PICASSO POET

8.11.2019 - 01.3.2020
«If I were Chinese, I would not be a painter but a writer: I would write my paintings.»
«When it comes down to it, all arts are one. You can write a painting with words, just as you can paint feelings in a poem.»
Picasso emerged as a full-fledged writer starting in 1935; André Breton had then consecrated him in his text “Picasso poète”, which was published in Cahiers d’art that same year. Even so, his inclination for words, for writing, poetry and language, goes back to when he was a young adult, when he created small newspapers and sent them by post to his parents.

This exhibition seeks to reflect the importance of poetic writing in Picasso’s creative trajectory, which should be considered from a broad, global perspective. In the presentation of his hand-written texts, which are beautifully presented, we see the strong bond between writing and painting, which accentuates the complexity of his textural work (in collage, repetitions, variations, successive additions, and so on). His autobiographical character is like an “intimate, sensorial diary”, poetically laying bare the artist’s personality.

For these reasons the sources and beginnings of Picasso the writer are featured here, as well as the relationship between his texts and his paintings, the persistence of certain subject matter and his extraordinary poetic creativity, breaking language up as if it were a “verbal mass”, exercising the same degree of freedom he applied to all other media. In a confession to his friend Roberto Otero he is unwavering: «In the end I am a wayward writer.»

Exhibition

  • Snowing in the Sun (10-01-1934)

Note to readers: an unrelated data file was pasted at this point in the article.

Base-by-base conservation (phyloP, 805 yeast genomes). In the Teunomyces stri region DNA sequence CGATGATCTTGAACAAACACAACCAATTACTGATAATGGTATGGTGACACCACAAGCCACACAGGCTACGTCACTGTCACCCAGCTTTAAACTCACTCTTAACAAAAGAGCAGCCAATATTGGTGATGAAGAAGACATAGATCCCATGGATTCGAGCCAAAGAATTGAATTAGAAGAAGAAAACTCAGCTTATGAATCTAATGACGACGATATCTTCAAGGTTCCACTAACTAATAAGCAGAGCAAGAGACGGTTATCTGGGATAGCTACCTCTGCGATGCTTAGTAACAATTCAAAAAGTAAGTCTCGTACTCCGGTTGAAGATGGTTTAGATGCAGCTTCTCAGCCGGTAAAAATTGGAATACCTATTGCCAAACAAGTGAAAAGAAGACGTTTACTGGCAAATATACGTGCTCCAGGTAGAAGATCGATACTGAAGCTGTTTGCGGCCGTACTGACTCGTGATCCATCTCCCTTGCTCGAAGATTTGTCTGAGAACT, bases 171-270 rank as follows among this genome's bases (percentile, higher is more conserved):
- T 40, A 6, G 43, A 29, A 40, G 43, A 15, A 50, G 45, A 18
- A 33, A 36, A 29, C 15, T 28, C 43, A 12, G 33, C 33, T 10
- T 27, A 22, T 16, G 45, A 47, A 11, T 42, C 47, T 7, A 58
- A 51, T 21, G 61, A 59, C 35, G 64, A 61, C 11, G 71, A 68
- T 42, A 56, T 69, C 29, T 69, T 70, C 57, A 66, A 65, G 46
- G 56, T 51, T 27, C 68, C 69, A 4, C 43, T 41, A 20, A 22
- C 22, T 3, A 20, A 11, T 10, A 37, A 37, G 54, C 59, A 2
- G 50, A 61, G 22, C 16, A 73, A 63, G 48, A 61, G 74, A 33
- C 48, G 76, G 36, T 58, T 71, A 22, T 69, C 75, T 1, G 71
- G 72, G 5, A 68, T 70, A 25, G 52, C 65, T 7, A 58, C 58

Snowing in the sun. This phrase, which picks up poetically on a strange weather phenomenon, exemplifies Picasso’s plethoric gesture, as he writes at the same time as he draws. The exhibition features five of the eleven variations on eleven sheets of Arches paper, which engender the rhythm of his handwriting with his movement. Picasso experiments with the spatiality of writing and subtly plays with the sonorous poetic charge of the words. The lines he draws lovingly shape the words and images. The “o” of the word “sol” ends up absorbing the snow in its roundness, turning itself into a figure.

    1935

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    Picasso was always sensitive to writing and to the beauty of words. Yet this form of expression did not really emerge for him until 1935. While the moment happened to coincide with a personal crisis and the reorientation off his visual production, his writing is not circumstantial, instead testifying to a deep and ongoing connection to his artistic concerns. Anxious to experiment with this new material, Picasso began to write a drawn-out text on his native tongue with no punctuation, which took up more than 30 pages of Arches paper. Picasso the poet, confident in his role as a man of letters, sketched out his first notes on various grounds, including in a highly sensitive blue notebook, a kind of x-ray in which he openly explains himself. It speaks of the writing process, and deals with translation and some of his favourite subjects: love, bullfighting, time, food…. The most varied range of poems arose from his writing laboratory: poems winding like a river, in loops and variations; rhizomatic poems and other more classical poems, with their rhymes and verses.

    Pablo Picasso
    «Il neige au soleil», Neva al sol
    París, 10 de gener de 1934. Ploma i tinta xinesa sobre paper de dibuix verjurat. 26,8 × 32,8 cm. Musée national Picasso-Paris. Dació Pablo Picasso, 1979. MP1123 © RMN-Grand Palais (Musée national Picasso-Paris) / Thierry Le Mage. Musée national Picasso-Paris. © Successió Pablo Picasso, VEGAP, Madrid 2019

    Pablo Picasso
    «sur le dos de l’inmence tranche», Al dors del gran tall de meló ardent
    París, 14 de desembre de 1935. 2.º estado. Ploma, tinta xinesa i llapis de colors sobre paper de dibuix verjurat. 25,5 × 17,2 cm. Musée national Picasso-Paris. Dació Pablo Picasso, 1979. MP1146 (v). © RMN-Grand Palais (Musée national Picasso-Paris) / Mathieu Rabeau © Successió Pablo Picasso, VEGAP, Madrid 2019

  • 1936: Images and Words

    In April and May 1936, during his stay in Juan-les-Pins with Marie-Thérèse and Maya, Picasso made almost daily drawings with texts on sheets of Arches paper, folded in half. These drawings led to paintings such as Portrait of a Girl, from 3 April, and Woman by the Dresser, from 9 April 1936. Sometimes, in turn, his paintings led to writings.